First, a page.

She turned her thin lips into a frown, and replied in kind. “We have time yet. He may come to understand what we bring to his people. It will be two days yet until we move further north.”
He nodded, and was about to reply when the magician spoke up.

“Trying to decide what to do with me? I warn you, savages, I am a member of the Greenstone Tower! If I am killed, my brethren will seek you out and destroy you, and by the God of Ceria- “

“THERE IS NO GOD BUT MAN!!” howled Avara, and smashed the magician in the face with her gauntleted fist.

Sargon was not fast enough to stop what happened, though he'd tried as soon as the magician invoked a deity. He stood up and gave Avara a bland look.

“...Avara, this is not going to help,” he growled.

“I claim Heretic's right,” said Avara immediately. “He blasphemed against Humanity.”

“But he was a magician, he could have joined us.”

“He WAS a magician. But he swore by a false god. And that makes him a slave.”

A reedy sigh interrupted them, followed by Trammel's soft, mellifluous voice. “And you have made him dead. Problem resolved.”

Labels: , , ,

Paths, pt 3

Saturday, May 24, 2008 - 8:59 PM

Three of the golem-men marched past Kivv. They did not see him, squeezed in an old ore fissure, and when they were ten paces away, he slipped down the passage in the opposite direction.

Something serious had happened. Kivv and the others had heard the conflict echo through the old mine tunnels, but it had stopped abruptly. Now, the golem-men were all on alert, patrolling with scimitars drawn, and the strange humans with the arrogant eyes and vicious features also moved in groups. Before, many of them seemed idle.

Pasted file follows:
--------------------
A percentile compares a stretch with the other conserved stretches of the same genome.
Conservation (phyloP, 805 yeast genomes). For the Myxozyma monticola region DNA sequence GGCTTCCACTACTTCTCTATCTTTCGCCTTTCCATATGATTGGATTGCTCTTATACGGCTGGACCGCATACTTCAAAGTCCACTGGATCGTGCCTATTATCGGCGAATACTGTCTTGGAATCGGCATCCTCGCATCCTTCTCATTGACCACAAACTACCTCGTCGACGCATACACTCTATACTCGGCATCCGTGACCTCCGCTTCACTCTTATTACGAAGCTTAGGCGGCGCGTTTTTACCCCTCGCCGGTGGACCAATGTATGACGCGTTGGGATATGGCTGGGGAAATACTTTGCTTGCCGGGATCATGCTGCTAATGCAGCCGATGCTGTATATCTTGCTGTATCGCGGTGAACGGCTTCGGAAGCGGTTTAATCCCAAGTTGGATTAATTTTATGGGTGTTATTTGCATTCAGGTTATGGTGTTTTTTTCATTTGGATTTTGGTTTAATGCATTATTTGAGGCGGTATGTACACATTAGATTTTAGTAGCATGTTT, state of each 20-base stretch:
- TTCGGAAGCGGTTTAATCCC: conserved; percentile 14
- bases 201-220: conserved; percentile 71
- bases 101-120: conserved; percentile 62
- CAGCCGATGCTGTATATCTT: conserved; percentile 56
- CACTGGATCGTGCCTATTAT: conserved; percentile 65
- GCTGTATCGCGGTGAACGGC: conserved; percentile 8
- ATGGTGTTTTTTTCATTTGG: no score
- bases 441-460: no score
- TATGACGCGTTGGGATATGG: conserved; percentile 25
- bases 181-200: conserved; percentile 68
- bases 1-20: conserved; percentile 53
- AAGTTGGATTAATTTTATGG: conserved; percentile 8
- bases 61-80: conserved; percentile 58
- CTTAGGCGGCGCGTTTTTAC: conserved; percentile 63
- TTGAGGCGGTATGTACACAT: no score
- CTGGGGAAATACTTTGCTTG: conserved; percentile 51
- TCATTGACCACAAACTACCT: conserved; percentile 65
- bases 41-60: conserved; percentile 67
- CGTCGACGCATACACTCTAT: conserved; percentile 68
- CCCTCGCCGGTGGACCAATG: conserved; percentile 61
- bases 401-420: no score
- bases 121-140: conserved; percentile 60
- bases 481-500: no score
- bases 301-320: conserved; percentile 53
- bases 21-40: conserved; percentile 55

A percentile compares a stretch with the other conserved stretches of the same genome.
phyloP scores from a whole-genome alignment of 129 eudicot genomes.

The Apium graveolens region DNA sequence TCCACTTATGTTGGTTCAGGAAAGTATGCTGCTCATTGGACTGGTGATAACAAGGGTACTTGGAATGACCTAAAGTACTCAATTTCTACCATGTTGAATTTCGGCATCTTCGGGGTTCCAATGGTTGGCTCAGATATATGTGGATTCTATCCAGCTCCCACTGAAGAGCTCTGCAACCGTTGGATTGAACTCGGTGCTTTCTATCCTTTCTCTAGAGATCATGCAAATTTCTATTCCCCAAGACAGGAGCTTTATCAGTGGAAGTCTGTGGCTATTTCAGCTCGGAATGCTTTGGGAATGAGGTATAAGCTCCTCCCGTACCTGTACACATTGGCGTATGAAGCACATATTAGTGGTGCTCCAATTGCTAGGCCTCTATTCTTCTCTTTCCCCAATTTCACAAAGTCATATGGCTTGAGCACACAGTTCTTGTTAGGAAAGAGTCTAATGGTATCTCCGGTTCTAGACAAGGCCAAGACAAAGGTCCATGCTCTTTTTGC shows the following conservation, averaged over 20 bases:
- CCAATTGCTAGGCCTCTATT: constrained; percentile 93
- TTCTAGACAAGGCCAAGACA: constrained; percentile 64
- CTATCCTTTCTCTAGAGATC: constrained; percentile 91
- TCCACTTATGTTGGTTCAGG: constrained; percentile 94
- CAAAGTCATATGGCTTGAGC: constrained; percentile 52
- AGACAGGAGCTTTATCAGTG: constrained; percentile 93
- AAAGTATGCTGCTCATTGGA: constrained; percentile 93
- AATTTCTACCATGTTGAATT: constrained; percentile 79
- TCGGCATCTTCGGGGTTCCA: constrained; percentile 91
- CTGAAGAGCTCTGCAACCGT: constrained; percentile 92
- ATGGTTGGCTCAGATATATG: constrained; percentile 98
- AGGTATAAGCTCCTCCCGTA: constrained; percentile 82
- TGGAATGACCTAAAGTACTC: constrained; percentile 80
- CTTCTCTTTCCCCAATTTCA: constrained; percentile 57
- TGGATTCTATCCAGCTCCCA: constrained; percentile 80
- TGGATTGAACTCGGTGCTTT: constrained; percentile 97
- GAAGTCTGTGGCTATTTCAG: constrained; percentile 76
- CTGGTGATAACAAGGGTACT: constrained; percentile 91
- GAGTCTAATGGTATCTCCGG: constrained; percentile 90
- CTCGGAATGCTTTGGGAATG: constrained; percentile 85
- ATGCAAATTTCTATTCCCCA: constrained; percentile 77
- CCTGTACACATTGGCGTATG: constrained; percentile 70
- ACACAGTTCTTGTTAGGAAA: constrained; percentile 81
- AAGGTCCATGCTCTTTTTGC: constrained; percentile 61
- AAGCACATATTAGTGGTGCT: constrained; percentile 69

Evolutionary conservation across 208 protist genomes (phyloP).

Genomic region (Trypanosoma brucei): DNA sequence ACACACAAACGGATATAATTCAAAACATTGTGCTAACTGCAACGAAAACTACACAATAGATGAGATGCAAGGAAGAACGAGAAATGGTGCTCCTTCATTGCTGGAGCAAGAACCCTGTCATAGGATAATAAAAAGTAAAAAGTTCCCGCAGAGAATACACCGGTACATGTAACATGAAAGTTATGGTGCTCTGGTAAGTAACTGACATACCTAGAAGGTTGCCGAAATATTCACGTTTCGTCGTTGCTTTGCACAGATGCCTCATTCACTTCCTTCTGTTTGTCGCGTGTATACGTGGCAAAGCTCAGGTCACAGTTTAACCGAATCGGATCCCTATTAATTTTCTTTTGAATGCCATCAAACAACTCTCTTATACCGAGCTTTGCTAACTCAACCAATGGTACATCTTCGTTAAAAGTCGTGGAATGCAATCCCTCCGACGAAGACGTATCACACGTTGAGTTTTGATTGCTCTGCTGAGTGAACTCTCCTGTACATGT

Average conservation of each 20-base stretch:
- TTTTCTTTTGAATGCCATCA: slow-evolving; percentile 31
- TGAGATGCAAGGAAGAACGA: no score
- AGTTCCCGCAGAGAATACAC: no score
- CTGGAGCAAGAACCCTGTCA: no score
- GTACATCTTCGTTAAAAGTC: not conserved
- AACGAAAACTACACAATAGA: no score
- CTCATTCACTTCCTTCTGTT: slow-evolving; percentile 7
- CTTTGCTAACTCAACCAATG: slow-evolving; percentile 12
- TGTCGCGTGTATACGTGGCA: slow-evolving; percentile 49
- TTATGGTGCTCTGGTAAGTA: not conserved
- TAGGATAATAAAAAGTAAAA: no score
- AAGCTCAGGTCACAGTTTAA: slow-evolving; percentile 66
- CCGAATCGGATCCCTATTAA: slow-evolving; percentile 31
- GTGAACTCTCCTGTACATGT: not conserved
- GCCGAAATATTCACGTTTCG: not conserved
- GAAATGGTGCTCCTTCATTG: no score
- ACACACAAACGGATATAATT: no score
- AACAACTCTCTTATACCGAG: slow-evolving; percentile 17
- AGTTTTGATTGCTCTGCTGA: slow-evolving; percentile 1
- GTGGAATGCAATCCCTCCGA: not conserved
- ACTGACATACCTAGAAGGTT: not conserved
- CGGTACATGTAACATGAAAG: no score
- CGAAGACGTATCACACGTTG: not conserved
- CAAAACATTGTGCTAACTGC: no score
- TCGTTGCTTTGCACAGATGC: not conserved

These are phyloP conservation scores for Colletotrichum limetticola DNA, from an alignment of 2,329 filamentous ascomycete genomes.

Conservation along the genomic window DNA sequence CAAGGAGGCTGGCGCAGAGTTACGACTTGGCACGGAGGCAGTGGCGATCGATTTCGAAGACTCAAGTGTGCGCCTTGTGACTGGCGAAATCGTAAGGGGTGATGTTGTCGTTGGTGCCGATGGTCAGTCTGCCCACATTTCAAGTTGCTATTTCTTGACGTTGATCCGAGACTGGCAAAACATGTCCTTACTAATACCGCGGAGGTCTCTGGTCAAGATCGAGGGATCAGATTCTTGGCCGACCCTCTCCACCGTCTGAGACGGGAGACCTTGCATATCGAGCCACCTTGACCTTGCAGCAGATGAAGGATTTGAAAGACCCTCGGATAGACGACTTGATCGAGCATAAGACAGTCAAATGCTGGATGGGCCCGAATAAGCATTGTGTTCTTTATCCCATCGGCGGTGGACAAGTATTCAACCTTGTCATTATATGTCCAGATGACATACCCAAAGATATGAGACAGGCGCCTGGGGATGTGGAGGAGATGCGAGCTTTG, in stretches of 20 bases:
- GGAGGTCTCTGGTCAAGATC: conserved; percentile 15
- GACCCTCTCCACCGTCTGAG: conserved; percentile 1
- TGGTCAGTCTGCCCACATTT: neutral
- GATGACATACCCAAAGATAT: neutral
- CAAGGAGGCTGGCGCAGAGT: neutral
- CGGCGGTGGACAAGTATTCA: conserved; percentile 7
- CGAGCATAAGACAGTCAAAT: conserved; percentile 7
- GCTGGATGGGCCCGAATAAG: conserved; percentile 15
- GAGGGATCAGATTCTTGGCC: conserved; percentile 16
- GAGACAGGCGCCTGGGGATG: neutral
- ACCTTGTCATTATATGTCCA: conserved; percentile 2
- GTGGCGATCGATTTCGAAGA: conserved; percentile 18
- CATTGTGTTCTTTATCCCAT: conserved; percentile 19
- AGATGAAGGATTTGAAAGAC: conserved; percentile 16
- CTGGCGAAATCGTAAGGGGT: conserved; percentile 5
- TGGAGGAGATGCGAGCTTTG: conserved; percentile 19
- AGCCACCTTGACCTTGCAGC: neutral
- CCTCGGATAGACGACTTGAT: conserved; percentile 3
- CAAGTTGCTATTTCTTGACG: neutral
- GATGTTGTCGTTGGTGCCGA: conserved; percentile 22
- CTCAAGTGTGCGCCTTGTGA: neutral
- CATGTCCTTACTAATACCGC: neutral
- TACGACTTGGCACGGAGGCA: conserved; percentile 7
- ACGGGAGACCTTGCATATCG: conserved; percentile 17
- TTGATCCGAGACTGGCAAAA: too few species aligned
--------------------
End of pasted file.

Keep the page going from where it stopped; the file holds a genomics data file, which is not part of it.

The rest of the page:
Kivv had been sent to discover more, and he'd seen the bodies being carried back through the tunnels. Someone else had come against the Dollmaker, and they were accounting well for themselves.

Confusion to my enemies, Kivv thought, and again regretted Tinka's order forbidding him to kill on his outing. Kivv hated wasted opportunities, but an order was an order.

He froze, stone-still except for one long ear which cocked itself to track approaching footsteps. His wrapped feet merely whispered as he moved to crouch behind a support beam, and shortly two of the strange humans strode by. To the kobold view, they were sword-faced, with long features and narrow, wicked eyes. Their heads were wrapped in long silk scarves and they wore long draping coats, but Kivv knew they'd both have light armor underneath. Like some of the other servants of the Dollmaker, these seemed to be very pleased at the idea of combat.
Decadents, Kivv thought, watching them go. But no less dangerous for that... just more worthy of contempt.

Like most kobolds, Kivv's personal philosophy revolved around the linchpin of Advantage. But as a slanik, he lived a fairly ascetic lifestyle, and had a vague disdain for those who loved comforts. He felt that indulgence was a trap, something that softened you against hardship.